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Produced & Maintained by Idaho Mountain Express, Box 1013, Ketchum, ID 83340-1013 
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Copyright © 2002 Express Publishing Inc.
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For the week of June 11 - 17, 2003


Will county get next mental health court?

Task force gathers positive 
response during tour

For the Idaho Mountain Express

Several Blaine County participants of a Mental Health Court Task Force that visited Idaho Falls last month were impressed enough with the services in that city to inventory resources in Blaine County to see what can be done here for the mentally ill.

"It was a powerful thing to have a lot of key people together from the judiciary, law enforcement, mental health, and community advocates, all talking and asking questions of one another." said Tom Hanson, president of the Wood River Valley chapter of the National Alliance for the Mentally Ill. Hanson was instrumental in forming the task force.

NAMI is a Washington, D.C.-based advocacy group with 125 affiliates nationwide. Mental health courts are the result of collaboration in recent years between the mental health and criminal justice systems in the United States to keep the mentally ill out of jails and increase community-based treatment options.

A mental health court is made up of 12 dynamic and dedicated mental health professionals known as an ACT team, or Assertive Community Treatment. The ACT team is authorized by a judge to conduct ongoing assessments and follow-up care for the mentally ill in a community who have had run-ins with the law. Mental health courts have been established in at least 50 U.S. communities since the first one was established in Broward County, Florida, in 1997. Judge James Saint Claire’s court in Idaho Falls is modeled on a San Bernardino, Calif., court which addresses both felony and misdemeanor offenses.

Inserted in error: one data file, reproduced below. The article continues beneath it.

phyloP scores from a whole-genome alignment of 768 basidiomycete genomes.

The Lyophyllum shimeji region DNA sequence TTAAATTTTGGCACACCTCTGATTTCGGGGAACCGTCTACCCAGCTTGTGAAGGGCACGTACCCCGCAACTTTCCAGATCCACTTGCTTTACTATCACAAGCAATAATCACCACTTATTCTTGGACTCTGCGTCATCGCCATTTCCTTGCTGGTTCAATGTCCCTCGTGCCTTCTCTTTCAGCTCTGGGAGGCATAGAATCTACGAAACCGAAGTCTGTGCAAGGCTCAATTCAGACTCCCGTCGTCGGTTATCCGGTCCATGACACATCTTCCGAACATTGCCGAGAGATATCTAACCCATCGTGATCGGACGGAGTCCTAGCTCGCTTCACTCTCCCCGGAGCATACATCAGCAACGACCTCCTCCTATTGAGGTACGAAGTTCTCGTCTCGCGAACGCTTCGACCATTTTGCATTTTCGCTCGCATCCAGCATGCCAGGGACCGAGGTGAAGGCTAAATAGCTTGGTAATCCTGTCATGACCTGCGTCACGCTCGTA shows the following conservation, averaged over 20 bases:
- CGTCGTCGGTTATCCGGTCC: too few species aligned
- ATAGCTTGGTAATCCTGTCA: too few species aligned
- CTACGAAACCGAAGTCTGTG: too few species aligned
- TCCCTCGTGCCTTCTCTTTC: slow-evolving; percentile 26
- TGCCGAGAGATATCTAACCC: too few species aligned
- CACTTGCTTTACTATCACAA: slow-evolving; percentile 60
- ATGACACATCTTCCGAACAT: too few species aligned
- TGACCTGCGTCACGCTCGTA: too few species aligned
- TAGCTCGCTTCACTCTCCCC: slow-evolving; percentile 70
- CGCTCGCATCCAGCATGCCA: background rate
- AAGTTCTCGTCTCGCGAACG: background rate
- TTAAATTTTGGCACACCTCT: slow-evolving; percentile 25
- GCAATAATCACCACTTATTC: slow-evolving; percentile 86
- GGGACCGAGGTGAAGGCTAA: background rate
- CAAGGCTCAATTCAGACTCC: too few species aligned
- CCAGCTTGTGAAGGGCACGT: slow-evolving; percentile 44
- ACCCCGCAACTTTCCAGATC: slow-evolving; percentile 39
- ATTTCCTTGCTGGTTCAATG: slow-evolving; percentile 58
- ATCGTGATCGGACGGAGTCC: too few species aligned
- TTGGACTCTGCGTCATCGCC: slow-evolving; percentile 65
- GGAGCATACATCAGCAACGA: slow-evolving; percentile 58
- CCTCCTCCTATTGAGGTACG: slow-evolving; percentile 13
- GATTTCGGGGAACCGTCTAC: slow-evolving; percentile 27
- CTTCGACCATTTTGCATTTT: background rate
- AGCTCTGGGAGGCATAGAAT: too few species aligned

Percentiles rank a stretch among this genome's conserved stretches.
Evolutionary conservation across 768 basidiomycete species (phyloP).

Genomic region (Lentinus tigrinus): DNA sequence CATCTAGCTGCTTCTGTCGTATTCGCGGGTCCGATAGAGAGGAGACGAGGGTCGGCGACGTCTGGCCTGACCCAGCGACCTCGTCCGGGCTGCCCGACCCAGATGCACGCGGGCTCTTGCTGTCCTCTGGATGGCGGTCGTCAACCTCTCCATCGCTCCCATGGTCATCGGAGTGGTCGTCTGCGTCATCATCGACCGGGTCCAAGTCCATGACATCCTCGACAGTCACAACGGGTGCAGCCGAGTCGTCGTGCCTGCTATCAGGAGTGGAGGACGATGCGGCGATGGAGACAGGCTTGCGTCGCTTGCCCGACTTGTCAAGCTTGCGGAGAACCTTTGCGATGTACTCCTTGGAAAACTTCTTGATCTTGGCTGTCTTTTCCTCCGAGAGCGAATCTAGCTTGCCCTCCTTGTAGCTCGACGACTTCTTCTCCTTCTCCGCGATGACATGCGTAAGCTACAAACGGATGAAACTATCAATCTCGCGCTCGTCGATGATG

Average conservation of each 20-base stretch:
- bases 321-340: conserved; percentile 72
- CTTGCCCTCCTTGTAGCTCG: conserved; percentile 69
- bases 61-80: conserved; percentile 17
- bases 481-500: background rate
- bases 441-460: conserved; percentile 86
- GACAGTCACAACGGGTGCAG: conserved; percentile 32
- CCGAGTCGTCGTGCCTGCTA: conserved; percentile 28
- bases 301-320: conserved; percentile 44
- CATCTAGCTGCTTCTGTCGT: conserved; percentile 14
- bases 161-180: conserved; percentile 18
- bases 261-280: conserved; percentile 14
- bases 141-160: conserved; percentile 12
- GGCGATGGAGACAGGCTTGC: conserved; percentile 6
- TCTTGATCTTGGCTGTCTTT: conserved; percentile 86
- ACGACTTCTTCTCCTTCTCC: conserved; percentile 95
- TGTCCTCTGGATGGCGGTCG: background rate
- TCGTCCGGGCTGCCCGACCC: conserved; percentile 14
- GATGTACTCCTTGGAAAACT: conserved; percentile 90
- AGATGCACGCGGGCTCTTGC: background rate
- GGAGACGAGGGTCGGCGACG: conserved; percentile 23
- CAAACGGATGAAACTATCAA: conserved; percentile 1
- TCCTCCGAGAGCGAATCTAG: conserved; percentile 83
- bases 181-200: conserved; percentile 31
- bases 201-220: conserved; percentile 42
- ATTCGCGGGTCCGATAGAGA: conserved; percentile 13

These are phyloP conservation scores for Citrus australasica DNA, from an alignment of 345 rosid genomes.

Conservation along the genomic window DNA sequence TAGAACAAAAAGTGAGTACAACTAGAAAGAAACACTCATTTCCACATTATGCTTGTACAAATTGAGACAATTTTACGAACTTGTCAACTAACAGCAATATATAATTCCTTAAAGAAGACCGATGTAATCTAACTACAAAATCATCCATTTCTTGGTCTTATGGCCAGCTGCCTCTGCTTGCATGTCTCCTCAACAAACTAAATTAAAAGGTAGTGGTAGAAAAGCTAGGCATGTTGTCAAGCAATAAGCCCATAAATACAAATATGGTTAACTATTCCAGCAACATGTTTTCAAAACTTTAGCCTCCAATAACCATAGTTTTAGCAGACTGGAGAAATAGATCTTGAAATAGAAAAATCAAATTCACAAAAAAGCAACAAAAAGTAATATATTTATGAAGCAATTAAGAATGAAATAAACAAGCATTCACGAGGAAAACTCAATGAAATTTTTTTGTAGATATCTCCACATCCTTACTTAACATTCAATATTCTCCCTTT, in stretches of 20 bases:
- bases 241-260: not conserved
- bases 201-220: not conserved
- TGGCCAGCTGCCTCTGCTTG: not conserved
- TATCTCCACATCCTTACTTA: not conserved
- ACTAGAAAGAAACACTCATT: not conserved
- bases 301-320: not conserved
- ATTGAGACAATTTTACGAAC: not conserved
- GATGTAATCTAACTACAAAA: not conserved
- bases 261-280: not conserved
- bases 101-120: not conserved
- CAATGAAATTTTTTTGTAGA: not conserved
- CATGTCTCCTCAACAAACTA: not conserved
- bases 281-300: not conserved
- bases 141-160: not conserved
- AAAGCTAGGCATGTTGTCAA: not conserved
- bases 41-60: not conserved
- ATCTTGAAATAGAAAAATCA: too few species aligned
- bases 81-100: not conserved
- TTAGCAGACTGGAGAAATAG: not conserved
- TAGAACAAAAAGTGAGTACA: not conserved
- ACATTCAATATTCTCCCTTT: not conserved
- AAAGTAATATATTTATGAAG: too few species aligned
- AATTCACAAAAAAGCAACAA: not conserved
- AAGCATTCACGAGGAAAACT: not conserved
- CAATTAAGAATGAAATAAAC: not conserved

Blaine County Magistrate Bob Elgee observed the Idaho Falls court in progress.

"I thought the judge was great," Elgee said. "A mental health court could keep people from falling through the cracks here, to where they have only the State Hospital or Canyon View as alternatives. You’d have judicial support for this, but we are only one piece."

Ketchum Police Chief Cory Lyman, who also went to Idaho Falls, agreed.

"We need to inventory resources here, perhaps form partnerships, and work hard to make it happen. If not, we would be letting a lot of people down," Lyman said.

The Idaho Falls program has saved the state $81,000 in it’s first nine-months of operation, said ACT Team leader Eric Olson. These are costs that would have gone toward hospitalization, incarceration and legal fees for the 15 people enrolled in the volunteer program. Mental Health Court clients submit to the 24-month program in lieu of sentencing for felony and misdemeanor charges. The court provides what Olson described as "a rather strict probation." ACT teams have been described as hospitals without walls, taking advantage of the revolution in psychopharmacological drugs for mental illness.

"The ACT team and staff in Idaho Falls are far superior to anything we have here, especially, their high level of monitoring to serve the needs of the community." said Blaine County Deputy Prosecuting Attorney Tim Graves.

The Blaine County office is assessing the case-load of severe and persistent mental illness in the county to see if its population, one-quarter that of Idaho Falls, warrants the establishment of a mental health court.

"First someone has to be mentally ill. Second, they have to break the law. Right now, for cases of severe mental illness, I don’t think that amounts to more than four or five cases per year--if we are only counting schizophrenia and bi-polar, as they do in Idaho Falls," Graves said.

He calls this "a real community problem."